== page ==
The effects of diving activity in different Mediterranean subtidal habitats are scarcely known. This study evaluates diver behaviour (for example time spent in each habitat), use (contacts made with the substrate) and immediate effects of diver contact on benthic species in a marine protected area (MPA) inSicily. Over a two-year period, intentions of 105 divers were observed within seven subtidal habitats: algae on horizontal substrate, algae on vertical substrate, Posidonia oceanica, encrusted walls, caves, sand and pebbles. Divers selected a habitat in proportion to its availability along the scuba trail. On average, each diver made 2.52 contacts every seven minutes, and no differences were detected among the levels ofdiver scuba certification. The highest rates of total and unintentional contacts were recorded on caves and encrusted walls, and the slow growing species Eunicella singularis and Astroides calycularis were the most frequently injured by divers. Most of the contacts were concentrated in the first minutes of the dives. The identification of diving effects in different habitats willenable management strategies to specifically control this impact at a habitat scale, for example restricting the start of the dive to low vulnerability habitats would reduce damage to benthic organisms, allowing sustainable use of MPAs.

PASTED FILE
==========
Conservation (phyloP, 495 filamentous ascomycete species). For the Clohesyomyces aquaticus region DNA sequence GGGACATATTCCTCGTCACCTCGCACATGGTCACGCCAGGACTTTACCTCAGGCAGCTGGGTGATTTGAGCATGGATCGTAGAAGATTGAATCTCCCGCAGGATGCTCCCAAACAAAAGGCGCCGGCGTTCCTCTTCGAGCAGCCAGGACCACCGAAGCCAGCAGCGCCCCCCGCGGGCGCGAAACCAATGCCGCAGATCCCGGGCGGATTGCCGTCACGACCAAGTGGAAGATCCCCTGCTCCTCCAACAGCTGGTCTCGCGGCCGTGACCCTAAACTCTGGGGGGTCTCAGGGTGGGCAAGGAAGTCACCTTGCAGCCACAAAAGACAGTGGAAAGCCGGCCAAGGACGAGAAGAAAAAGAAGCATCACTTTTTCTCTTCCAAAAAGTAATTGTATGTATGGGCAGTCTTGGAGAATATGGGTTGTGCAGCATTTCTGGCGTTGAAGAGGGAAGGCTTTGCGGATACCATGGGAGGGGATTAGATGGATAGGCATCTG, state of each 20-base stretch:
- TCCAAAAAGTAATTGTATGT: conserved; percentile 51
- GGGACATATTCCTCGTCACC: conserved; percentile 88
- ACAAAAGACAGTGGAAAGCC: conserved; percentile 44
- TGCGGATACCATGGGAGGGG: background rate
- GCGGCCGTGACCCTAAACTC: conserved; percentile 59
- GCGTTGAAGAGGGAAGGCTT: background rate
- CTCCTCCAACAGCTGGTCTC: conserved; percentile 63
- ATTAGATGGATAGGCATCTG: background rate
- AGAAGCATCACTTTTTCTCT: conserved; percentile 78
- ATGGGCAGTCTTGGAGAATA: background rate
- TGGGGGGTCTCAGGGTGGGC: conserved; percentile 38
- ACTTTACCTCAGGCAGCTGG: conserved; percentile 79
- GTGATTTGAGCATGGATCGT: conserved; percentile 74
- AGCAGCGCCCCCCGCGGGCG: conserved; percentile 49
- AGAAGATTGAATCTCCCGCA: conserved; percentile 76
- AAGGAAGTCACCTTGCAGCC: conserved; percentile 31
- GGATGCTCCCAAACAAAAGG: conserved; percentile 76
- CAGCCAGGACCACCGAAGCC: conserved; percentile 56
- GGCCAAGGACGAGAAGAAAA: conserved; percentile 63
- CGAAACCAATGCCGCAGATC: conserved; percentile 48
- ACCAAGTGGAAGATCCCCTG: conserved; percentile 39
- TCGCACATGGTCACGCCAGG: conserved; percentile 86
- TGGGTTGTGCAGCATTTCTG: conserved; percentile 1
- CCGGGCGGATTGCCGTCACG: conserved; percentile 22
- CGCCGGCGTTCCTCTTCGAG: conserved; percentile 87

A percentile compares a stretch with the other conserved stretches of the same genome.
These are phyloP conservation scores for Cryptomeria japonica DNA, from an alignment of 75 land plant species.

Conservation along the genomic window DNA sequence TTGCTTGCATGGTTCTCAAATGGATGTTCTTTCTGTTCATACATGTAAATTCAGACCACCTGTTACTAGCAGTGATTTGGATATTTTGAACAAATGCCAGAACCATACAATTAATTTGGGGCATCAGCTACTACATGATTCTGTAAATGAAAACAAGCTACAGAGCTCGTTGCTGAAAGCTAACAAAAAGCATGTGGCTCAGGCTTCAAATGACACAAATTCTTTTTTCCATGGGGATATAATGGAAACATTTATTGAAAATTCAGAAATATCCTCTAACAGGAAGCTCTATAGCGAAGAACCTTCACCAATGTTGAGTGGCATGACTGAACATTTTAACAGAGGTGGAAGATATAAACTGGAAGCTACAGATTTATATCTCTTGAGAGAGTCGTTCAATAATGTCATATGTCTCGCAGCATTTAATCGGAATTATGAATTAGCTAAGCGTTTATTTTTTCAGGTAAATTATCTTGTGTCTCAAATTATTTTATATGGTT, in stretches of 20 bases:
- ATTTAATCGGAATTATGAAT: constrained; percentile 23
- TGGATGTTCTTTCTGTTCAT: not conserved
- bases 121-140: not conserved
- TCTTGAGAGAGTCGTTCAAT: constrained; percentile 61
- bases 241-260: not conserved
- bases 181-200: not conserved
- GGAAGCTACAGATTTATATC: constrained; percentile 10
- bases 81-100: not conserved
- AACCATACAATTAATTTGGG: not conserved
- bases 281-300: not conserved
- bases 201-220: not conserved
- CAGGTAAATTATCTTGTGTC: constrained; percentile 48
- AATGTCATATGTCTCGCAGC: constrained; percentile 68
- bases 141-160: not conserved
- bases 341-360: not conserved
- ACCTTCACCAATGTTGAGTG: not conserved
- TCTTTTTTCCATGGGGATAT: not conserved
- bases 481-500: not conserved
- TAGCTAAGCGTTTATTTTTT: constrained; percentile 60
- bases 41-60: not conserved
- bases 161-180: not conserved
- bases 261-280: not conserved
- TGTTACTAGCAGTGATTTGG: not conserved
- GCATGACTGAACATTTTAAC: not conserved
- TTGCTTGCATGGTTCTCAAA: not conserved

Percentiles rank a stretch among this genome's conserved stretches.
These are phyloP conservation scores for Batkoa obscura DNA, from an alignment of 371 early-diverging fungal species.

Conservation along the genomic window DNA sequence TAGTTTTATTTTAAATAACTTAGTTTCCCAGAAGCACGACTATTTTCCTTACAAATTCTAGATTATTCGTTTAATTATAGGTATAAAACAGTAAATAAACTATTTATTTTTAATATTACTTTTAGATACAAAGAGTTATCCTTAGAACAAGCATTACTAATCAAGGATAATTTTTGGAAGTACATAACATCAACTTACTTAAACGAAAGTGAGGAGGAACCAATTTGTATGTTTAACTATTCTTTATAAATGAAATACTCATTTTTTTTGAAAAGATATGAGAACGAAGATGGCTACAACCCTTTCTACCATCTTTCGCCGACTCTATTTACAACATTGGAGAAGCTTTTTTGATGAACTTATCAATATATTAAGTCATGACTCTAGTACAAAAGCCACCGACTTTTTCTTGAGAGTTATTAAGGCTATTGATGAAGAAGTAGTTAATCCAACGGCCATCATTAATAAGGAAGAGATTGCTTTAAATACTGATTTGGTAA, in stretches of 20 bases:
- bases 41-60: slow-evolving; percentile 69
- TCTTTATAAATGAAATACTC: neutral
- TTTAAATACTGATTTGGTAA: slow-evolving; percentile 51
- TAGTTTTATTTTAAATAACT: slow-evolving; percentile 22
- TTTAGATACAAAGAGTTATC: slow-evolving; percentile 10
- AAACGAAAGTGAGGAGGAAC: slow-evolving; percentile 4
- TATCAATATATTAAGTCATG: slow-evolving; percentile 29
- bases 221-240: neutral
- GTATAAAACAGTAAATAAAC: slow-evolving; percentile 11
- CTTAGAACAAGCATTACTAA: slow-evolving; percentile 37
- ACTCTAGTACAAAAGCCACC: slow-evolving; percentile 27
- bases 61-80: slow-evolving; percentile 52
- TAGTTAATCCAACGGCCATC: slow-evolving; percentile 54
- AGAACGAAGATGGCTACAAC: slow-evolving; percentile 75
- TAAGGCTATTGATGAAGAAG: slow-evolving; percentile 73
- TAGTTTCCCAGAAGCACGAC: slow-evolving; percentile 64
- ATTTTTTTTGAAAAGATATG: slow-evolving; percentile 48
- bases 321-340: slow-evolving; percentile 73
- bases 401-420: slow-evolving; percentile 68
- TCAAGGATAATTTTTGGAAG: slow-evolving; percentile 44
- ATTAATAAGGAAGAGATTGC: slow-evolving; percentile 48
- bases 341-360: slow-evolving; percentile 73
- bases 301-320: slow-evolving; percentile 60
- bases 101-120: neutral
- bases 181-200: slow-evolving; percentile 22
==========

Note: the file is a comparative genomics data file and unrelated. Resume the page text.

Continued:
|Number of pages||9|
|Publication status||Published - 2009|
All Science Journal Classification (ASJC) codes
- Water Science and Technology
- Nature and Landscape Conservation
- Management, Monitoring, Policy and Law
- Health, Toxicology and Mutagenesis